Criminal Court revokes inquiry into VGH hospital transfer

Mr Justice Giovanni Grixti deemed that the 'facts' brought by Repubblika stating that the VGH transfer merited an investigation were a collection of journalistic opinions, blogs and other opinions which the NGO chose to amalgamate

Mr Justice Giovanni Grixti overturned a ruling to hold an inquiry into the transfer of hospital concessions to Vitals
Mr Justice Giovanni Grixti overturned a ruling to hold an inquiry into the transfer of hospital concessions to Vitals

The Criminal Court has revoked an order to hold a magisterial inquiry into the transfer of three public hospitals to Vitals Global Healthcare that would have placed Ministers Konrad Mizzi, Edward Scicluna and Chris Cardona under magisterial scrutiny.

The inquiry had been requested by rule of law NGO Repubblika in order to establish whether Scicluna, Cardona and Mizzi as well as Technoline managing director Ivan Vassallo had given the group of investors behind VGH an unfair advantage in the contract’s selection process.

The allegation had been made in the press.

Magistrate Claire Stafrace Zammit had upheld the request last July, defending investigative journalists, saying their work was crucial to ensure democracy in the country.

But in a decree handed down in the past hours, Mr. Justice Giovanni Grixti overturned Magistrate Stafrace Zammit’s ruling. 

The ministers had replied to the allegations by saying that they were simply “a series of empty conclusions and speculation that is not supported by evidence of wrongdoing.”

It was not true that the alleged wrongdoing had not been investigated, said the ministers, rather it had been investigated by the National Audit Office and the Auditor General. Many “gratuitous allegations and falsehoods” had been said with regards to the deal, they argued, listing the alleged involvement of Crossrange Holdings, Gozo Global Healthcare, Gozo International Medicare among them.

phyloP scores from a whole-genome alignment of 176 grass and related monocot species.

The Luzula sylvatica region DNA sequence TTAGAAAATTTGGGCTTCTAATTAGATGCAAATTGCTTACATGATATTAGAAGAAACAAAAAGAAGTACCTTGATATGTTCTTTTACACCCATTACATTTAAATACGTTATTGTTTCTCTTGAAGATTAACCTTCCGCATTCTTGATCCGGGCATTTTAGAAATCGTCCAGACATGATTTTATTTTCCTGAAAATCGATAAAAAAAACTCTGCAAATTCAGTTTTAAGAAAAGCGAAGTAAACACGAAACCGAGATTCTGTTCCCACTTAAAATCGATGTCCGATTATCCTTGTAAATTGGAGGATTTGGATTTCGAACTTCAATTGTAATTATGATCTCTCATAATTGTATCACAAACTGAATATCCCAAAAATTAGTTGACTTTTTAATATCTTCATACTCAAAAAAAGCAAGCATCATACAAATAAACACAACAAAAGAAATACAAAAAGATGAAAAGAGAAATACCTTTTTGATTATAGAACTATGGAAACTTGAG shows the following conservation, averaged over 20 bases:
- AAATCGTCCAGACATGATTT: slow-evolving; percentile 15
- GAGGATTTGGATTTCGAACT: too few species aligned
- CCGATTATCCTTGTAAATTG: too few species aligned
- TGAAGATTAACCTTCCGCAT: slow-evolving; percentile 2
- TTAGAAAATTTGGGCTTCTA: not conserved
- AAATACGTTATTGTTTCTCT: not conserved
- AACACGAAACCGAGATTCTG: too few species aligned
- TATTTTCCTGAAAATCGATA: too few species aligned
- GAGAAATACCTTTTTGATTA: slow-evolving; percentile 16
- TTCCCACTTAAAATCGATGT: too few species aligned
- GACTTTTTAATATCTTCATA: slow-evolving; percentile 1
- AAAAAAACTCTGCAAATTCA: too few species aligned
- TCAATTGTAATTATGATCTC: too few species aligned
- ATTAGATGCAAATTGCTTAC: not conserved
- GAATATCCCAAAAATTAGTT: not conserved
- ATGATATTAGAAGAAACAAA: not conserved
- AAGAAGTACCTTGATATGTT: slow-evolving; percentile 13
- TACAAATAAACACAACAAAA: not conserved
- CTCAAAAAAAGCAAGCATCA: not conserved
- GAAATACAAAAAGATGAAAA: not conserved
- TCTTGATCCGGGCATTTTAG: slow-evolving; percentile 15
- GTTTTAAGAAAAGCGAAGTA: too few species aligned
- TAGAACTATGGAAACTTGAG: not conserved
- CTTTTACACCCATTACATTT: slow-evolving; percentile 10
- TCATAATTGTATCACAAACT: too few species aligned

After a detailed decription of the various milestones in this case, the court criticised the attitude taken by Repubblika it its repeated re-introduction of documents the court had ordered to be expunged from the case file.

The applicants had also made their request for an inquiry under the wrong subarticle of the law, said Mr. Justice Grixti.

The ministers were also right to complain about the irregular release of documents, part of the inquiry’s secret proceedings, to Repubblika and the press. The magistrate was right in ordering the police to investigate the leaks.      

On the merits of the decision, Magistrate Stafrace Zammit had ruled that “The person filing the report need not describe the subject matter in all its detail – this should result from the inquiry and is precisely the reason for which the inquiry is held. It is the role of the inquiring magistrate to hold site visits and investigate the case on allegations made to him and must principally collect and preserve all direct and indirect proof.”

The magistrate erred, however, when she based her decision on the facts as laid out in the application and the amount of documents presented in this context, said the judge.